Mainstreaming a Model of Transitional Care for Chronically Ill Patients

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<p>Once a health care innovation has been proven effective, how does it come to be adopted by providers outside of clinical trials? </p>
<p>In the new Commonwealth Fund issue brief, <a href="/publications/issue-briefs/2010/nov/scaling-bringing-transitional-care-model-mainstream">Scaling Up: Bringing the Transitional Care Model into the Mainstream</a>, University of Pennsylvania School of Nursing researchers Mary Naylor, Ph.D., R.N., and Julie Sochalski, Ph.D., R.N., demonstrate how a highly effective innovation in care management for elderly, chronically ill people has begun to make the difficult leap from bench to bedside. </p>
<p>Because many elderly, chronically ill people undergo frequent changes in their health status, they also experience frequent transitions in health care providers and care settings. As demonstrated in multiple trials funded by the National Institutes of Health, the Transitional Care Model (TCM), developed by a team at the University of Pennsylvania, uses both in-person contact and a nurse-led, interdisciplinary team approach to interrupt patterns of frequent rehospitalizations seen among chronically ill patients. It has also been shown to improve patient health status and reduce costs. </p>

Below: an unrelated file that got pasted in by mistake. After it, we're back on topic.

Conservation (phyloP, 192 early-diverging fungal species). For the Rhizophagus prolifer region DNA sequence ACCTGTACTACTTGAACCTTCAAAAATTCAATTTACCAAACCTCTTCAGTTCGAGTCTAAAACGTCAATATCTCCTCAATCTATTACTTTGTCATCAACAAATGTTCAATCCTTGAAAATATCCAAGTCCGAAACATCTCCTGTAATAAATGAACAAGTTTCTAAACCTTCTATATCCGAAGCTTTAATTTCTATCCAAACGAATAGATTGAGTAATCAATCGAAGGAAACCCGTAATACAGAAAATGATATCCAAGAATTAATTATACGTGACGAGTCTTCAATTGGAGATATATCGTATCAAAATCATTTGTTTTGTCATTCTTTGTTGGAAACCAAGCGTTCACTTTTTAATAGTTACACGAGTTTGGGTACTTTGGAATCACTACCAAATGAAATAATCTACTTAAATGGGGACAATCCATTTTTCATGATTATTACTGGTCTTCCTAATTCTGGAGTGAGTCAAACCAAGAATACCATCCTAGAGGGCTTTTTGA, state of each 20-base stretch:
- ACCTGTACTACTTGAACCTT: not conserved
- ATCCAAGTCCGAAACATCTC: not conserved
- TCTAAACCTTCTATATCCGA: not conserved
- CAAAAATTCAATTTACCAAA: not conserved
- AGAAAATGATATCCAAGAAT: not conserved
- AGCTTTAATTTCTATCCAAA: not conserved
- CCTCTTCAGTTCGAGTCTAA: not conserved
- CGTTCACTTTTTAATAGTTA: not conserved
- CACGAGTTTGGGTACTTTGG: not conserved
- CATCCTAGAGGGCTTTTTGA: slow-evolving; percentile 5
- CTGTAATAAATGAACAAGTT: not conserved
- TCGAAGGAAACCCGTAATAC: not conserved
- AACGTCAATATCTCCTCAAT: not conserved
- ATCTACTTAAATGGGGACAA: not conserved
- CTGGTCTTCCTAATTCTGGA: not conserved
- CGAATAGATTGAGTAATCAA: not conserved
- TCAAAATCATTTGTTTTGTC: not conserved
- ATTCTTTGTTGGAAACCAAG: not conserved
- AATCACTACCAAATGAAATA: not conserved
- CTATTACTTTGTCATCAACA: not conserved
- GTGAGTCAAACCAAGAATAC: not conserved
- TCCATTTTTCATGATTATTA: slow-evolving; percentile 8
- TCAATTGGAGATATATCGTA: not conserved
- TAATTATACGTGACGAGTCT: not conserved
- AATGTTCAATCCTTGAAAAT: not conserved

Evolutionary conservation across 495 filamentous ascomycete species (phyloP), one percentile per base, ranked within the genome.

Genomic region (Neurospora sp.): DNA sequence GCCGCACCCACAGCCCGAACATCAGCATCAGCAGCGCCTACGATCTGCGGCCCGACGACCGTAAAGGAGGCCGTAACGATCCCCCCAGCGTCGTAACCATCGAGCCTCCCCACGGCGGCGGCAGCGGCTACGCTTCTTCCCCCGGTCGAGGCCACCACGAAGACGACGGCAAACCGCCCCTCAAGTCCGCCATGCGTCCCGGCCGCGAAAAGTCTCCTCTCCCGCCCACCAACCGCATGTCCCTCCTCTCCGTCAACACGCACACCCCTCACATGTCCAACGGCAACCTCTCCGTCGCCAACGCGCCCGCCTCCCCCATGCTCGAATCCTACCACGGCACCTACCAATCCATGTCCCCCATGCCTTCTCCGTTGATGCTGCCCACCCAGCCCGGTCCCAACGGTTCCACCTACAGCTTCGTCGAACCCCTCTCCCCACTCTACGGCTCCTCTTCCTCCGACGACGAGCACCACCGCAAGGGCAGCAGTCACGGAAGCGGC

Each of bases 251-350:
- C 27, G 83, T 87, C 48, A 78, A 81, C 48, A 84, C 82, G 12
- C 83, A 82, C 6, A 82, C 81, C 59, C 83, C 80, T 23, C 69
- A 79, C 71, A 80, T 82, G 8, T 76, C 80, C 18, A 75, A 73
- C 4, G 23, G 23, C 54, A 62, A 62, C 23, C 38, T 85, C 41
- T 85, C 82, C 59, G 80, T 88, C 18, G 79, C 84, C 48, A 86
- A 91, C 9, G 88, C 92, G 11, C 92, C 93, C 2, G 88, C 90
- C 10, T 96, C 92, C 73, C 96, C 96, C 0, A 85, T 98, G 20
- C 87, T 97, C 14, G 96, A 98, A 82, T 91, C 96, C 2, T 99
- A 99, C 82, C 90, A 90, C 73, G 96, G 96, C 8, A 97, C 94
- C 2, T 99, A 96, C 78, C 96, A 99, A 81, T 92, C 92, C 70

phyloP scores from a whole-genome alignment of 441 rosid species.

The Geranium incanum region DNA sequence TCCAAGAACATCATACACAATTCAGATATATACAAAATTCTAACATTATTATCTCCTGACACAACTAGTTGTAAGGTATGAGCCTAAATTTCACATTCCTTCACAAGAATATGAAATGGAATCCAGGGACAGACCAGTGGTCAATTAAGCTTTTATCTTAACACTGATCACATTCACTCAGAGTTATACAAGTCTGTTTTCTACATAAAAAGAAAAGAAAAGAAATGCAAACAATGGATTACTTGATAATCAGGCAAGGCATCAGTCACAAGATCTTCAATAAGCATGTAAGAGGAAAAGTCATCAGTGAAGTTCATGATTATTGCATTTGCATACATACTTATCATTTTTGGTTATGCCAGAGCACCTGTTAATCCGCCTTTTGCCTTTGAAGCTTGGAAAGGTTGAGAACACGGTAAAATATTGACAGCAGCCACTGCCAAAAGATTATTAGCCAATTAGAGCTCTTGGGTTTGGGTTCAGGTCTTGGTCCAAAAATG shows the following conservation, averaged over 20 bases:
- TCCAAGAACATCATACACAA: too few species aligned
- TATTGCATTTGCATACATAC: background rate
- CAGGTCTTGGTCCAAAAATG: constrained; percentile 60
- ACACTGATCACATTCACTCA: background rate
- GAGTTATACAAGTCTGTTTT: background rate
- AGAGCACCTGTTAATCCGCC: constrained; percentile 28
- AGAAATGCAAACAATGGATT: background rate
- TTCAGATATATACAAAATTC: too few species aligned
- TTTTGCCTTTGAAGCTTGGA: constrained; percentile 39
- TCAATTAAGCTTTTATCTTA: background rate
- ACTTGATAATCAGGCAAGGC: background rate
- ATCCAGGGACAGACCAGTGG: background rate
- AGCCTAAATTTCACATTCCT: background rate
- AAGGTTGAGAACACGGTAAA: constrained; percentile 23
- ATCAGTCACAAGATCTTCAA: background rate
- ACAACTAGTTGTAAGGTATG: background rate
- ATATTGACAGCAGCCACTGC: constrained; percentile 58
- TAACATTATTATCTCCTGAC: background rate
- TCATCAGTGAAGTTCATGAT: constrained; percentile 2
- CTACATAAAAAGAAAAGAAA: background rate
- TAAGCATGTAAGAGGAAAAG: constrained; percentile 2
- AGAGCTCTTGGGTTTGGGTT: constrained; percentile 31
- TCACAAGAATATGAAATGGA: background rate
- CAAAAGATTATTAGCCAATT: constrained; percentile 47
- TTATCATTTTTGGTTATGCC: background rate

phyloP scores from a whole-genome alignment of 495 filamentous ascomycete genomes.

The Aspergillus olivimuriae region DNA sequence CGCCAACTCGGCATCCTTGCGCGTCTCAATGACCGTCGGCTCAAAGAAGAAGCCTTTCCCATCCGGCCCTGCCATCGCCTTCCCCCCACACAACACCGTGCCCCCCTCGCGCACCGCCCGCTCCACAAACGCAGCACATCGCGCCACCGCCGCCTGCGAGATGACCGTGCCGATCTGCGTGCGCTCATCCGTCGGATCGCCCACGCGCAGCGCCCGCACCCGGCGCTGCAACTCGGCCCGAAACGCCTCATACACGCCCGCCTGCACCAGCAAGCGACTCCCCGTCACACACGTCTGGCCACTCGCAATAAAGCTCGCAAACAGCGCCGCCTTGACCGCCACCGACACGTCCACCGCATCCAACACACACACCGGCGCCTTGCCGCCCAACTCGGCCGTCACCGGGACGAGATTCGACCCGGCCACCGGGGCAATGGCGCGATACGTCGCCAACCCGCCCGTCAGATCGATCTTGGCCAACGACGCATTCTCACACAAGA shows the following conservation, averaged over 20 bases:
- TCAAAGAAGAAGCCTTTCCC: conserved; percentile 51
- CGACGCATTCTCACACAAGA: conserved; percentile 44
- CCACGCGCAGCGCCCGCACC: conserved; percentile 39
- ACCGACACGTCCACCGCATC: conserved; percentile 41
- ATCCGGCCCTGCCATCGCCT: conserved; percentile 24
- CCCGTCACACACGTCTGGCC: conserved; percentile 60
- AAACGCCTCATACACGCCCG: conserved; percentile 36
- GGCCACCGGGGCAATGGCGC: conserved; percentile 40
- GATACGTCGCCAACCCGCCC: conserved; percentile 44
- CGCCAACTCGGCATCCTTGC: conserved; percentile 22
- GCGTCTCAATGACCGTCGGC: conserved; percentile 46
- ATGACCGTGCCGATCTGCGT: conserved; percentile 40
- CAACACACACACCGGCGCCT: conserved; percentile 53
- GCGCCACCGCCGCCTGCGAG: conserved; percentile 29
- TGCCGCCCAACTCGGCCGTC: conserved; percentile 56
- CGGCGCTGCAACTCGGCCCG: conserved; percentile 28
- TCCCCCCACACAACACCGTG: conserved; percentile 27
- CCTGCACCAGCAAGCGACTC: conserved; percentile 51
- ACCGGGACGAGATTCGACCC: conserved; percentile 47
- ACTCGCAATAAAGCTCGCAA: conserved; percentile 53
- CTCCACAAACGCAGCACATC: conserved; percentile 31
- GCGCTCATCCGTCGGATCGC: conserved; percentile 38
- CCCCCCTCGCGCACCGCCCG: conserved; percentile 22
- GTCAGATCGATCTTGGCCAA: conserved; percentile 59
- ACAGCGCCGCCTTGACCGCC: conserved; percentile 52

<p>In their brief, Naylor and Sochalski describe two projects that identified the essential elements of effective care management interventions for this vulnerable population and the facilitators of translating the TCM into mainstream practice. The authors say that to become part of mainstream practice, much more than evidence is required. "Fundamental changes are needed in the structures, care processes, and roles assumed by health professionals and their relationships to each other and the patients they serve," they write.</p>